Tangling is a Zen type of moment in time and to spoil it by arguing with each other pretty much takes away from what we are trying to do. I explain the difference and leave it at that. if they are finding peace with there doodling and designing it is also a good thing

  • Nancy Pearson

    I appreciate this article. I believe I already knew this but I tend to forget especially when there are so many art pieces posted across the Internet that do not qualify as a Zentangle (perfect round circles, shapes like flowers, birds etc. but are called Zentangles. I like the fact that Zentangle does not represent any particular object because I cannot draw at all. That is what was so interesting for me. I could create a piece of art and feel joy without having to “draw” anything.

    Linda. A question. Sometimes a finished tile exposes the penciled border because of open space in the design. Do I erase those lines or do they stay there? I know this is probably a silly question to many. Sometimes I erase and sometimes I don’t. What should I do? Thanks. Nancy

    • Linda Farmer, CZT

      “I could create a piece of art and feel joy without having to “draw” anything.” – I love that!

      In response to your question, I’m guessing you erase it based on aesthetics because it would look better in your eyes if it wasn’t there and I’d say that’s fine. But remember to look at it and appreciate it from all 4 sides first to really make sure that’s what you want to do. In the end, of course, it is your art so it’s up to you.

  • Erin Conte

    I’ve gotten confusion amungst my circles while showing finished tangles from some of the “big names” in tangling; they are so beautiful in their completion. Yet, when deconstructed, it’s discovered that the elements, such as starting with a string, are missing. Or, they’ve created a Tanglation so wonderfully put on paper, yet so far from the original tangle it leaves a new Tangler discouraged. There are a plethora of Tangle step outs available, so when viewing Tangles and ZIA where the artist lists the tangles used, it’s a bummer to look up the patterns and not be able to tell which are which. Personally, I’ve fallen in love with someone’s pattern just to have my Zen interrupted when I find that the step outs don’t resemble the same look I wanted to emulate. Being a beginner, with sub par art skills, my brain is not able to wrap itself around the deconstruction of most tangles. That said, I just tell myself it will all come with practice. I continue to “study” the art that is Zentangle, and enjoy every minute of it.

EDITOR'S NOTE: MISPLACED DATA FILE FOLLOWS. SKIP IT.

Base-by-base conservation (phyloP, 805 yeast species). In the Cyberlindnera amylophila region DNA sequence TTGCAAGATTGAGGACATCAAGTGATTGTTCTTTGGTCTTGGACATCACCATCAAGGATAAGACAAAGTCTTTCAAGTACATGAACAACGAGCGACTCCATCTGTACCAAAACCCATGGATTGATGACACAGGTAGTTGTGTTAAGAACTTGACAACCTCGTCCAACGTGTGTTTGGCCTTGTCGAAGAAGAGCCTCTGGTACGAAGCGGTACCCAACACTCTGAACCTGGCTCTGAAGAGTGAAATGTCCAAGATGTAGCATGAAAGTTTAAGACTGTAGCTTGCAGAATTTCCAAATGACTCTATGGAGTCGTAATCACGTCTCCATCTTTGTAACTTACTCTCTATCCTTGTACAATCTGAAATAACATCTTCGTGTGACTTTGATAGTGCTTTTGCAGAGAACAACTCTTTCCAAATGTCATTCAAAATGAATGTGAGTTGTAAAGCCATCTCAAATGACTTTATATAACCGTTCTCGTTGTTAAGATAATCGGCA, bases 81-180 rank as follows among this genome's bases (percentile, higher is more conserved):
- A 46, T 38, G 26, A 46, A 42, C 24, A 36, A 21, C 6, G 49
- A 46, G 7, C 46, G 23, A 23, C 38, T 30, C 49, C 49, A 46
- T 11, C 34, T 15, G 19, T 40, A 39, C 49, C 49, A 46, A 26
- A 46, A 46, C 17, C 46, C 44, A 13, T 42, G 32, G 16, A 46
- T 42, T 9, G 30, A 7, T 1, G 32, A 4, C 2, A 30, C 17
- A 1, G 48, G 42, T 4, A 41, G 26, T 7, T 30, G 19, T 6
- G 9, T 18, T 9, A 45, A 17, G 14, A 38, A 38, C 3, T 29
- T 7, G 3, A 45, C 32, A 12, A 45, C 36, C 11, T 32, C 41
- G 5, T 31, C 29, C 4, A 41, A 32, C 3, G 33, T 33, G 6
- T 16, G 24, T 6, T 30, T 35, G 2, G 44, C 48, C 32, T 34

• Linda Farmer, CZT

      My thoughts, for what it’s worth …

      The wonderful thing about Zentangle is that an entire room full of people can follow the identical instructions for the steps of several tangles and yet their tiles will all turn out completely different and UNIQUE. At the end of class the CZT will often put all the tiles together in a group mosaic that perfectly demonstrates this phenomenon.

      Just as each of us has different handwriting, so do we each have our own tangling style as our handwriting and stroke-making use the same fine motor skills.

      While it is fine to be inspired by others you shouldn’t expect to have the same handwriting, after all they’ve been practicing/honing their style for decades. If you allow your own style to shine through you’ll learn the uniqueness of YOUR “Zentangle handwriting” through the enjoyment and daily practice of those deliberate ink strokes on your tiles.

      Perhaps the best way to avoid having your Zen interrupted might be to practice the tangle first until you get a sense of its rhythm before you put pen to Zentangle tile.

      We are each unique and that is a(nother) good thing to be grateful for.

  • DeniseC

    I posted the link to this piece on the Facebook group Zentangle, and it has received many likes and comments. The Zentangle newbies have especially been appreciative. Thank you Sandy and Linda!

  • Danielle DeRome, CZT 20

    Well said, Linda. Thank you for taking the time!

  • ShawnaO

    Terrific writing and explanation! As a newbie trying to describe to others what this awesome practice is all about (and surely doing it no justice in my attempts to do so), I’m grateful for the very clear description. Many thanks!

  • Cynthia


  • Camille

    Thanks, Linda for sharing Sandy’s post. I can’t possibly follow all the Zentangle related blogs, so I follow you as you do an excellent job of compilation and sharing from others, as well as including your own well written and concise, clear information. Sandy clearly outlined the difference between Zentangle and ZIA, and made me think again about the Zen part…. which is why I started with this creativity exercise in the beginning. It was an excellent reminder. Thank you for all your work on

  • Andrea Porrazzo-Nangle

    Thank you for sharing such a well written article. I follow several Zentangle forums etc., and like Sandy, seldom respond. The discussions are all interesting and necessary in order to keep the a clear focus on the nature of zentangle. And as always, respectful discussion is always a delight.

    Andi CZT13

  • Wanda